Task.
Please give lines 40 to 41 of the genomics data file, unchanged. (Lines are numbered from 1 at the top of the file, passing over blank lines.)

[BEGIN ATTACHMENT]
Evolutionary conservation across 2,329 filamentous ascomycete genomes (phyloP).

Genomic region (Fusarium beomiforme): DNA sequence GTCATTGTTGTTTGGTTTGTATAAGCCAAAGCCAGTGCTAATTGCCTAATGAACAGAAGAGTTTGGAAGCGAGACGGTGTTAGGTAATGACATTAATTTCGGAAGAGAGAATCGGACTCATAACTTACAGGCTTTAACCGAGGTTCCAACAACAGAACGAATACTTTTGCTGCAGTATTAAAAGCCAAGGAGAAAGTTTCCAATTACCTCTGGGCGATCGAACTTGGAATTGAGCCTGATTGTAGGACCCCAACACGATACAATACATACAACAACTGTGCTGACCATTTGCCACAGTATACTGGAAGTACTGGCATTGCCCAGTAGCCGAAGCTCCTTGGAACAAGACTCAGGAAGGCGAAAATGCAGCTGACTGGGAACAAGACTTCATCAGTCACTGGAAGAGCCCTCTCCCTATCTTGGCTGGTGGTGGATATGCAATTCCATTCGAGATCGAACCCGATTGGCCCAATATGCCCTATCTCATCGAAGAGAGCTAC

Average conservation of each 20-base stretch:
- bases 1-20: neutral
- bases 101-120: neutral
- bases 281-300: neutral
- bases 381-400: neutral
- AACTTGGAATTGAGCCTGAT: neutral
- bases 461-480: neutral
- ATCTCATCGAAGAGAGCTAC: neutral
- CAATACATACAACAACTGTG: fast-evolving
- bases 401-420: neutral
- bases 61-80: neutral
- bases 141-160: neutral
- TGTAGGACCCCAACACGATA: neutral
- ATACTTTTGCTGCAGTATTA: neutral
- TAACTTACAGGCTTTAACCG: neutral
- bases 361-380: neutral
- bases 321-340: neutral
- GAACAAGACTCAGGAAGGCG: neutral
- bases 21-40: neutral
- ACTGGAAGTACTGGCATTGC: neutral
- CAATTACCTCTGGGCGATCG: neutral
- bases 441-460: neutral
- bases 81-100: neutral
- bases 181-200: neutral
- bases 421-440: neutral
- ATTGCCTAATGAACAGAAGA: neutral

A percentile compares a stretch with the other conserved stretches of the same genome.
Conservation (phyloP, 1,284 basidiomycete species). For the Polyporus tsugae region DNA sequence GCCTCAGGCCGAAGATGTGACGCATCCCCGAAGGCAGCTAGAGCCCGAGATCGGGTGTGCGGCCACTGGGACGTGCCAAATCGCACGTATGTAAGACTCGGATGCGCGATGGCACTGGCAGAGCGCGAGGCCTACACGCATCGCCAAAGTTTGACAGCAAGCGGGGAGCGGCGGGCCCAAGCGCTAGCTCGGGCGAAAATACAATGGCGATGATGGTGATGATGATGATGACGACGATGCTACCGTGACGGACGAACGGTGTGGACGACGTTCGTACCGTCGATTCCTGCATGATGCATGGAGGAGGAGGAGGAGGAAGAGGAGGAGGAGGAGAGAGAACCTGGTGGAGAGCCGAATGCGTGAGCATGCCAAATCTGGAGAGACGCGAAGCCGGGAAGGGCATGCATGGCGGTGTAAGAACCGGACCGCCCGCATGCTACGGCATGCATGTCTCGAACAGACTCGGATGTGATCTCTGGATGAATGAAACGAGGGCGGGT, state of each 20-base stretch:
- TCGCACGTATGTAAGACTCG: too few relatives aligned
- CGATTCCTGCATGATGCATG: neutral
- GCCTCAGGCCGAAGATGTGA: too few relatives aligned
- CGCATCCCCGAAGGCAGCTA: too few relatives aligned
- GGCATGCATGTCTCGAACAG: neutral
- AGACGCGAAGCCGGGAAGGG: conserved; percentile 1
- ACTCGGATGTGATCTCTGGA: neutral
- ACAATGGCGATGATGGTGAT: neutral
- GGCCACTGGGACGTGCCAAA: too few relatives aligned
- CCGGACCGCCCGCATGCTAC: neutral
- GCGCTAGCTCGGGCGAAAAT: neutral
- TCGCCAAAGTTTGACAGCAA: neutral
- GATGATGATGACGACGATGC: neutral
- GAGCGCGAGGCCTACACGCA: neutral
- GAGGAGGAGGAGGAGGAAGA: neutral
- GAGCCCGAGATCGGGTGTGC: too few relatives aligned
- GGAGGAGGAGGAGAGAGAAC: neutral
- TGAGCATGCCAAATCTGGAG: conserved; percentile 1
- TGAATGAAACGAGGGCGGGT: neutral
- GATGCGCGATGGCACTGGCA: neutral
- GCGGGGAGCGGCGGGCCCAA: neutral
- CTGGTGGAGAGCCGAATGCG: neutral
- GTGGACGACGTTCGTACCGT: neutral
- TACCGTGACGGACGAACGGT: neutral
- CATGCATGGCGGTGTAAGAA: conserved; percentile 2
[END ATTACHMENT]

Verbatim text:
- CCGGACCGCCCGCATGCTAC: neutral
- GCGCTAGCTCGGGCGAAAAT: neutral